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THE PHARMA REVIEW (JUNE 2008)

Ethnopharmacological Approach in Herbal Drug Development

Dr. Papiya Bigoniya

Abstract: Traditional medicine has served as a source of alternative medicine, new pharmaceuticals and healthcare products. India is sitting on a gold mine of well-recorded and traditionally well-practiced knowledge of herbal medicine. Ayurveda the unique Indian system of medicine is now showing increasing popularity in rest of the world, as the people are getting aware of the benefits. The demand of plant derived products as medicine and health care products have tremendous need of plant based raw materials providing numerous opportunities for developing nations to advance rural well being. There is thus an enormous scope for India to emerge as a major player in the global herb based medicines and products by developing its research and development capability. There is an urgent need to carry out scientific evaluation of traditional medicines to provide sound basis to their folklore use. Ethnopharmacological survey of plants of a particular region or cultural group can act as a pre-screen in plant and further quantitative standardization, isolation, formulation development and other pre-clinical and clinical studies can be carried out. Ethnopharmacological documentation of plants in a scientific should be aimed at preservation and of conservation of medicinal plants and biological diversity. Sustained supply of medicinal plants can be assured by promotion ethical use of medicinal plant drugs, that will discourage unscrupulous collection and over exploitation of ethnomedicinal plants.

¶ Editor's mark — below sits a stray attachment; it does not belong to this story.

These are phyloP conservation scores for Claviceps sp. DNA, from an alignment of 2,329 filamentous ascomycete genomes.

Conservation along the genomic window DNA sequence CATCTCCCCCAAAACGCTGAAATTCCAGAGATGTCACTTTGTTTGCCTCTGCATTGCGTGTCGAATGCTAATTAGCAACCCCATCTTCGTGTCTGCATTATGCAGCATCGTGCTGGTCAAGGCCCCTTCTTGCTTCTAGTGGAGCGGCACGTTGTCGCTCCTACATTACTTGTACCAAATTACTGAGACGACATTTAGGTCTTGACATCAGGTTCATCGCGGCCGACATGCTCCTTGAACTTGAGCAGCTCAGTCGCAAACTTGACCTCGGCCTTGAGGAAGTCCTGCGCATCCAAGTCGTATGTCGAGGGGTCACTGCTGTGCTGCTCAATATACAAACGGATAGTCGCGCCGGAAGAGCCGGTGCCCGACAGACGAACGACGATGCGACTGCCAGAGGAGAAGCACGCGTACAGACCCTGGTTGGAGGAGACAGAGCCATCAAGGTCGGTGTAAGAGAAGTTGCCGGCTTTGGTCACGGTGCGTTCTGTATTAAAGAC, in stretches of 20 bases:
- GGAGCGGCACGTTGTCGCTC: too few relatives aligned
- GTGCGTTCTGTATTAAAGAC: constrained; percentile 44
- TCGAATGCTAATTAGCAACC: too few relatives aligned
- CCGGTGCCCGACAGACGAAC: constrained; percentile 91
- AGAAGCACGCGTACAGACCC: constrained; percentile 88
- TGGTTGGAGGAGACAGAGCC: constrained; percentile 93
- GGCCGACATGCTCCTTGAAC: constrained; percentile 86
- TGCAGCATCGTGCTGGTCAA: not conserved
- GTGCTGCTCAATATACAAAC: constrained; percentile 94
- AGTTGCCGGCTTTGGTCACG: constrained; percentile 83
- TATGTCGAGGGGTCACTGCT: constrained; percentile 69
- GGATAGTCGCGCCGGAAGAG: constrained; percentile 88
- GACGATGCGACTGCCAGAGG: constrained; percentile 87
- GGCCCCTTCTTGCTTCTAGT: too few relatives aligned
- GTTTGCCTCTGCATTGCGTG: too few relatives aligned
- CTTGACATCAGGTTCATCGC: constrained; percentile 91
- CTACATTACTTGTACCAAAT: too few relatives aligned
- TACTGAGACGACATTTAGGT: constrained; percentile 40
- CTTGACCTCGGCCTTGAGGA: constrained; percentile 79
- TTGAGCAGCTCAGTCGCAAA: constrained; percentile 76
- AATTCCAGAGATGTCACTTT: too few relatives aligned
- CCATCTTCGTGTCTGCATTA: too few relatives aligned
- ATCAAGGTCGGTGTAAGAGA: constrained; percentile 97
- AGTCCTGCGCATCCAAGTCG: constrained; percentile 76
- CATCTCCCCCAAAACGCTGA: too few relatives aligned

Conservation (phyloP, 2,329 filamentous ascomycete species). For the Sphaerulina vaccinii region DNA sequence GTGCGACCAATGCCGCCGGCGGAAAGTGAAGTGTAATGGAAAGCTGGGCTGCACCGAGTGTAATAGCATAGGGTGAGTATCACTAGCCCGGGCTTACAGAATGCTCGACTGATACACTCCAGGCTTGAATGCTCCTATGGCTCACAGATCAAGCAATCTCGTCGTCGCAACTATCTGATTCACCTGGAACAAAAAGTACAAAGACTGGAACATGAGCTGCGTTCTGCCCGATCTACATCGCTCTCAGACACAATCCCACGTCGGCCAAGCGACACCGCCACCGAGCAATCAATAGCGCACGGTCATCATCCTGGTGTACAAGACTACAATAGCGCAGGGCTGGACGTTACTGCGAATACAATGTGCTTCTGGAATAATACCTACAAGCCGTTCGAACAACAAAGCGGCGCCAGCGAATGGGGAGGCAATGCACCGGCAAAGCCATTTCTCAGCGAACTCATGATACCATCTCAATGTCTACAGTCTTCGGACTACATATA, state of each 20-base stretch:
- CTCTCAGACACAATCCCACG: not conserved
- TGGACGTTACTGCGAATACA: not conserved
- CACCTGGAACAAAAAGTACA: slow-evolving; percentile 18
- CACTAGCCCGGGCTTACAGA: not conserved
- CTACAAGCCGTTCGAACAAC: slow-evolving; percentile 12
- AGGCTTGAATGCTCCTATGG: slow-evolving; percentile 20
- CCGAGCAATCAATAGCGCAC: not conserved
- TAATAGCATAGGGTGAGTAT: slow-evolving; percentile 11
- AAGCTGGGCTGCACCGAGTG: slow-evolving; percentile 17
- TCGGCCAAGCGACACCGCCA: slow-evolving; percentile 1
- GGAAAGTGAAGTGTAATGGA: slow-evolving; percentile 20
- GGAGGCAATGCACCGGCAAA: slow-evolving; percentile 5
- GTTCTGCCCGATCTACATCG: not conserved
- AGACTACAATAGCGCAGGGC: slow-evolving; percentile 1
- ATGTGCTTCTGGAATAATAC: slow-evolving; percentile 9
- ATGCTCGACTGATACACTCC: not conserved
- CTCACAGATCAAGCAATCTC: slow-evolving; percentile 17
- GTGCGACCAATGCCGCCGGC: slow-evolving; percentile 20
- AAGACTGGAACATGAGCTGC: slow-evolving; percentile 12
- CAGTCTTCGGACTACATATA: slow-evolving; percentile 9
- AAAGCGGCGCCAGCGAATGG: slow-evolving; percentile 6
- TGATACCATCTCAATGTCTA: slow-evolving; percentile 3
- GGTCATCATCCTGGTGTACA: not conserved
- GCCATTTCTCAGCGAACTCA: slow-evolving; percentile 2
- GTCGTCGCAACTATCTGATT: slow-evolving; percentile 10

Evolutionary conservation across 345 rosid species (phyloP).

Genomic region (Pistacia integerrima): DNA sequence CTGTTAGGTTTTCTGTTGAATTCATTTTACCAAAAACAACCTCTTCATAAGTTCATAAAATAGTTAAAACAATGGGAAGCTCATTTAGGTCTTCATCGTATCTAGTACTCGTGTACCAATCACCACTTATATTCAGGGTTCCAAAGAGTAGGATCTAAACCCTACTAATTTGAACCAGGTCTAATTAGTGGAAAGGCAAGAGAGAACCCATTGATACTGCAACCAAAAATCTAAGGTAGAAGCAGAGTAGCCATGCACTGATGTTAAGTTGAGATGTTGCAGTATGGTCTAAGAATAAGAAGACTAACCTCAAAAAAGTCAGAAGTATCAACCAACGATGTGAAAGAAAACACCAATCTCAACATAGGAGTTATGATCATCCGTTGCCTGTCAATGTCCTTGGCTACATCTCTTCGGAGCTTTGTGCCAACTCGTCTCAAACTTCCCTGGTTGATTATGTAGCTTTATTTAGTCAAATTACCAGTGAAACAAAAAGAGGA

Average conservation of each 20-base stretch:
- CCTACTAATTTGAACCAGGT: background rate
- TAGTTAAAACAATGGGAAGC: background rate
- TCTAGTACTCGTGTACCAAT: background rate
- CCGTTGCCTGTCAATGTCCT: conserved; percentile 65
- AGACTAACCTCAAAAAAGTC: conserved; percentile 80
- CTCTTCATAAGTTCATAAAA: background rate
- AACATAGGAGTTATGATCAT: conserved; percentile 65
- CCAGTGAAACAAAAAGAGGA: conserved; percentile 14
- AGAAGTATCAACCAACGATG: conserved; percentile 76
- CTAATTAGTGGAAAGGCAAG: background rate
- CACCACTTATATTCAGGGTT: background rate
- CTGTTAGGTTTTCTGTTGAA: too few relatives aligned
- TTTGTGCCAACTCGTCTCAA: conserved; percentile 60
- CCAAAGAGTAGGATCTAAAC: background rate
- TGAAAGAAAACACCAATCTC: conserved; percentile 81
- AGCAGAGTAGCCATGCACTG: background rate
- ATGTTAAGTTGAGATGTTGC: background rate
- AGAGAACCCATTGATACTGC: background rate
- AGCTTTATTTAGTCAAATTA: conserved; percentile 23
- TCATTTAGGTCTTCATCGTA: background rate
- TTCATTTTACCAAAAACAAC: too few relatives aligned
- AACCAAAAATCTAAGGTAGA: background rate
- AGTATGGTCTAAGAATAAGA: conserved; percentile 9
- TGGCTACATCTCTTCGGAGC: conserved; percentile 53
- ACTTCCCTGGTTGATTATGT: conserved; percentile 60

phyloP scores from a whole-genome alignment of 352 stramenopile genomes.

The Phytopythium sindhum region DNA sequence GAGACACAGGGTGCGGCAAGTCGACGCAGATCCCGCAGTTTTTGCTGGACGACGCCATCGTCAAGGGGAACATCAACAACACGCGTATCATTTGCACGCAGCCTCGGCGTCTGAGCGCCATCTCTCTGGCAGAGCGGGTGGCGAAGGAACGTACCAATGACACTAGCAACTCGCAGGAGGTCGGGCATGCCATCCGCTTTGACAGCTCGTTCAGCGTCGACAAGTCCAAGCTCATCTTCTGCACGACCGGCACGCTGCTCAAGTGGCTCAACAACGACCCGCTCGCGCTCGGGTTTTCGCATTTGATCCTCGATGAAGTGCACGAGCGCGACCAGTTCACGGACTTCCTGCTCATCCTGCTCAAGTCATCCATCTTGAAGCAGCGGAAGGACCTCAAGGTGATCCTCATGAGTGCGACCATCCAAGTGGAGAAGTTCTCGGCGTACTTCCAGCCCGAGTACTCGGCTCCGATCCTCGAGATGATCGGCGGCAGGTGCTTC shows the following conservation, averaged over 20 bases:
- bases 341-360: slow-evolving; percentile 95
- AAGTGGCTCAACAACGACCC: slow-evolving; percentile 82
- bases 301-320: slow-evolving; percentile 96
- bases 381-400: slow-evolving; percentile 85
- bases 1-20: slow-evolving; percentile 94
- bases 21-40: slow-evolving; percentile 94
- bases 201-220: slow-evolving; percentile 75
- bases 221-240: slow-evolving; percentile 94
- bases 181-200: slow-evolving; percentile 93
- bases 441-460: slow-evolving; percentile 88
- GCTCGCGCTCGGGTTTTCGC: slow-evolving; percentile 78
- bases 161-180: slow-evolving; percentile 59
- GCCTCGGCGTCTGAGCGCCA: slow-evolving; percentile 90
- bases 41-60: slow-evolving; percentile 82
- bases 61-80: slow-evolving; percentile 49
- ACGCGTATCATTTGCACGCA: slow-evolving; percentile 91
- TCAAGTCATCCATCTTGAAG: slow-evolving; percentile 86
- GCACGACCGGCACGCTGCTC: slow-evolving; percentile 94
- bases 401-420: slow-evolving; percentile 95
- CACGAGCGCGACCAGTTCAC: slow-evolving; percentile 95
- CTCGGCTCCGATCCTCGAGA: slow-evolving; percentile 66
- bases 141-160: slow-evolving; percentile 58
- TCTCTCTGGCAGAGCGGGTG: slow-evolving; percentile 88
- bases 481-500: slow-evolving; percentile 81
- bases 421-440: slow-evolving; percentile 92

Introduction
Medicinal herbs as potential source of therapeutic aids has attained a significant role in health system all over the world for both humans and animals not only in the diseased condition but also as potential material for maintaining proper health. There has been a resurgence of interest on plants and plant products as a source of medicine in the last few decades. Herbal products have occupied a major part in curing different human ailments. Certain of these drugs have been known and are being used by man for many centuries, while others are still being isolated and evaluated. Medicinal plants are important for pharmacological research and drug development, not only when plant constituents are used directly as therapeutic agents, but also as starting materials for the synthesis of drugs or as models for pharmacologically active compounds. Herbal drugs have become one of the totems in this era of phytotherapy. The medicinal plants have enormous commercial potentials throughout the globe.

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